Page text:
Movie Review: Green Book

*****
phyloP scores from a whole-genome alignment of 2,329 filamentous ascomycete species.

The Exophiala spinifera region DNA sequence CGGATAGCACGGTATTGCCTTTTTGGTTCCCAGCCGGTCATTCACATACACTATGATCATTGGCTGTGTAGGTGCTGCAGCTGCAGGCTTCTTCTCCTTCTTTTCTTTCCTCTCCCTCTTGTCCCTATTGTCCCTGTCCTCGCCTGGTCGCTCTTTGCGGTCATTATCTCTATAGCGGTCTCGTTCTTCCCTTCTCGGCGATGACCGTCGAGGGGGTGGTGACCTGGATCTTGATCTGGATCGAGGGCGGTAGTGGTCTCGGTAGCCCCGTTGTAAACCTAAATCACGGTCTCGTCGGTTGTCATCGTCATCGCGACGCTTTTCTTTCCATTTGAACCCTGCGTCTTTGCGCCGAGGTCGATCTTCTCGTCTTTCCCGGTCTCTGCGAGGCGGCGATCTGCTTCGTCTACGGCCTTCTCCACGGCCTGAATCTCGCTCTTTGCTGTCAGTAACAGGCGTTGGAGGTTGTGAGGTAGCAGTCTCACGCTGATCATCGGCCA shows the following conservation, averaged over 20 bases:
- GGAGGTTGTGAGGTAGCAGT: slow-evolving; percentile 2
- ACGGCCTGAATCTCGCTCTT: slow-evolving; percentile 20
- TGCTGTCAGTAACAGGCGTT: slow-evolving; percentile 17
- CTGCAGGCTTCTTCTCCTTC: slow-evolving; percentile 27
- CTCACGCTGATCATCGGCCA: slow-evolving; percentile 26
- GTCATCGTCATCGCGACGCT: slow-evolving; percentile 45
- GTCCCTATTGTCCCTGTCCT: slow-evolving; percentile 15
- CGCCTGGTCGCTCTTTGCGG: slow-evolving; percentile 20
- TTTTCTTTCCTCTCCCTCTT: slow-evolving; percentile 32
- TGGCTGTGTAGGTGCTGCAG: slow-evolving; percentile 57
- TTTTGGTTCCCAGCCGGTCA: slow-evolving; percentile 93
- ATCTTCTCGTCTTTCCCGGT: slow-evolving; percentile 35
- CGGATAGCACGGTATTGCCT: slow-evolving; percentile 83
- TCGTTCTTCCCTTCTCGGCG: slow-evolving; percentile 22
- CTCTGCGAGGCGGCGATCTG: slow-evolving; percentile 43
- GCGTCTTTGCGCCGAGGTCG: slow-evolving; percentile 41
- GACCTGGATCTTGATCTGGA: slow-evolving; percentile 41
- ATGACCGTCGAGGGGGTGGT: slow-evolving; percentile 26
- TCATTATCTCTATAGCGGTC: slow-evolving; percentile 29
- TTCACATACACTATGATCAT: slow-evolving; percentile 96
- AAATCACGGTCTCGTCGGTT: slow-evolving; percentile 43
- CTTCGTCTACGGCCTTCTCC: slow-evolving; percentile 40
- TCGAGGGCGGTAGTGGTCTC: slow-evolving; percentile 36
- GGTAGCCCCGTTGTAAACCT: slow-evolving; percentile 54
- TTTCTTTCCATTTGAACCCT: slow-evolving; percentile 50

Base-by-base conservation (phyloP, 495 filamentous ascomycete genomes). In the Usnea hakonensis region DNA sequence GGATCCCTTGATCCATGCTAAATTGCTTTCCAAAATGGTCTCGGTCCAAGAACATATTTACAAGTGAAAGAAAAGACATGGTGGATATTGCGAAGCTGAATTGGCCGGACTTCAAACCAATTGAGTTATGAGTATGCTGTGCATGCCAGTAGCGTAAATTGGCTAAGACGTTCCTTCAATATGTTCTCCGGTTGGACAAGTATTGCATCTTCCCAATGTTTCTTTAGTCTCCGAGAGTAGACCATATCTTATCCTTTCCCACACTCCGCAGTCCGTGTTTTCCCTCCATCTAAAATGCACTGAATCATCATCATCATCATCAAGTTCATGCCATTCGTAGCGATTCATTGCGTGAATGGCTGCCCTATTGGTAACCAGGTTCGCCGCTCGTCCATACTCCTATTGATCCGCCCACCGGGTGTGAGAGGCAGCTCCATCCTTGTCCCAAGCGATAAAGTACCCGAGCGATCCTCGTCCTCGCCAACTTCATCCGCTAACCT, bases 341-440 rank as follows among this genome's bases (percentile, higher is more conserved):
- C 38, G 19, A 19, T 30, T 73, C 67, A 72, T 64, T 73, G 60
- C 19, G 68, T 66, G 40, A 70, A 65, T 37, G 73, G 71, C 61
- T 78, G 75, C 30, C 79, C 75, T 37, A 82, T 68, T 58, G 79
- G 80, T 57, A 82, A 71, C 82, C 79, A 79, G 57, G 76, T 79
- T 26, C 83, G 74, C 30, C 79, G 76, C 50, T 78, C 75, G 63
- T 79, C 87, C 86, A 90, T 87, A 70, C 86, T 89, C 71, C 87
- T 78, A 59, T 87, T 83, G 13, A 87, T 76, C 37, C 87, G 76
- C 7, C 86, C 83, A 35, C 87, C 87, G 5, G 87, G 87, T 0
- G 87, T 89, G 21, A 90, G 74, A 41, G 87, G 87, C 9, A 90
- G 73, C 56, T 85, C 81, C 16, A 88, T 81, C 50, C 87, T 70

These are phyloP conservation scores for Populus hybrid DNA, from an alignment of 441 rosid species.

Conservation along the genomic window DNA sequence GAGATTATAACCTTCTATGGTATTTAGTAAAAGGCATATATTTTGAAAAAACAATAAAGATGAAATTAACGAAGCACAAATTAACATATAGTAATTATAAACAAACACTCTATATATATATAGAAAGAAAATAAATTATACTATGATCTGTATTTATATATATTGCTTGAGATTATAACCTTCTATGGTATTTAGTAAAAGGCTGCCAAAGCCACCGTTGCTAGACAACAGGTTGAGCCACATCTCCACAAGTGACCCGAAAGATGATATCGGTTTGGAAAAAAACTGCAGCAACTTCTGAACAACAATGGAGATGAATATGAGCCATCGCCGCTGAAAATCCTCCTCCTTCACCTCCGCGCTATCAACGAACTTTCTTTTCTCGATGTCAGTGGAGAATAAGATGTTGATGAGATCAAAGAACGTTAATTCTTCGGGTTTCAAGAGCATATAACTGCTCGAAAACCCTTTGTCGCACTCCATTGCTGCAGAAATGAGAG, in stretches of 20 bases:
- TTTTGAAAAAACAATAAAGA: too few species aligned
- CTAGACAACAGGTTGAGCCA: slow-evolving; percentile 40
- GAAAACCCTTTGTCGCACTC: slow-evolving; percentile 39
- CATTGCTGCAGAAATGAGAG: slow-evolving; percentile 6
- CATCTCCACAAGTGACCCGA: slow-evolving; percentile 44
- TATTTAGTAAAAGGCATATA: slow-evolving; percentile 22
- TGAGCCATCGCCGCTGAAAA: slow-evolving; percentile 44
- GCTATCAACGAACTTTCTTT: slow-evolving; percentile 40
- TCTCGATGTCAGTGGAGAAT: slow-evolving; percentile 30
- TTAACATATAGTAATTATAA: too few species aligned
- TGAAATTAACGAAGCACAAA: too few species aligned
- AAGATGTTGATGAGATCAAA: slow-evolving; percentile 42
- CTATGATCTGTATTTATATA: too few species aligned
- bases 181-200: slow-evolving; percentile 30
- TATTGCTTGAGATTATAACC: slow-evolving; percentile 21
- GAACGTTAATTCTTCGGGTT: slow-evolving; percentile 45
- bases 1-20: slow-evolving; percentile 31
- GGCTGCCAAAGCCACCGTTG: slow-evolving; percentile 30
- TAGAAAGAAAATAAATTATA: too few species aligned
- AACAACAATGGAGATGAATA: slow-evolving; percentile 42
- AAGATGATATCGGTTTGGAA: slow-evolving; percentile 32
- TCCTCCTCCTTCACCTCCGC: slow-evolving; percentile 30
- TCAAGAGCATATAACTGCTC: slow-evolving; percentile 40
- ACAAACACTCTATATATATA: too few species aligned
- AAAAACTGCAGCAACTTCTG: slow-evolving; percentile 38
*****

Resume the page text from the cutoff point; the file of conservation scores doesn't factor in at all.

In a year of breakthrough films by African-American directors, of black excellence, panthers and klansmen, of Beale Street scuttlebutt and warrior widows, an unlikely white director has also hopped on the race relations bandwagon, helming a durable and crowd pleasing vehicle that’s worthy of more than a footnote. In fact, there’s something about director Peter Farrelly, best known for gross-out comedies, that yields a consistently bright and triumphant tone for Green Book (A-), elevating a true story to modern classic status. This 60s-set dramedy features Viggo Mortensen as a white nightclub bouncer who takes a job as driver and security for a black piano prodigy played by Mahershala Ali on a multi-state concert tour, guided by the titular journal about how to stay on a straight and narrow path through the segregated Deep South. The central performances are authentic and lived in, with Mortensen chewing the scenery and any food in sight as a portly pugilist with buckets to learn and Ali lending delicate dignity swirled with a worldly virtuoso to a lonely character who finds himself a multiple outcast in his own skin. The buddy comedy elements of the film are fittingly amusing and often revelatory, so it’s heartening when Farrelly resists most hamfisted impulses even when the narrative takes dramatic detours. Combined with lovely music, impeccable art direction and two of the most iconic performances of the year, it’s old-fashioned Hollywood manipulation that’s hard to resist. While film historians may claim one must choose between the likes of a more traditional tale such as Driving Miss Daisy or a gut-punch of modern cinema such as Do the Right Thing to chronicle the racial reconciliation agenda, there’s spotlight aplenty for multiple lenses addressing America’s most complex questions when it bubbles up from the right spirit. Farrelly’s film is more Miss Daisy/Hoke Colburn or Andy Dufresne/Red territory on the moviemaking map, but even a familiar road to redemption filled with such grace notes so gorgeously played is well worth treading.

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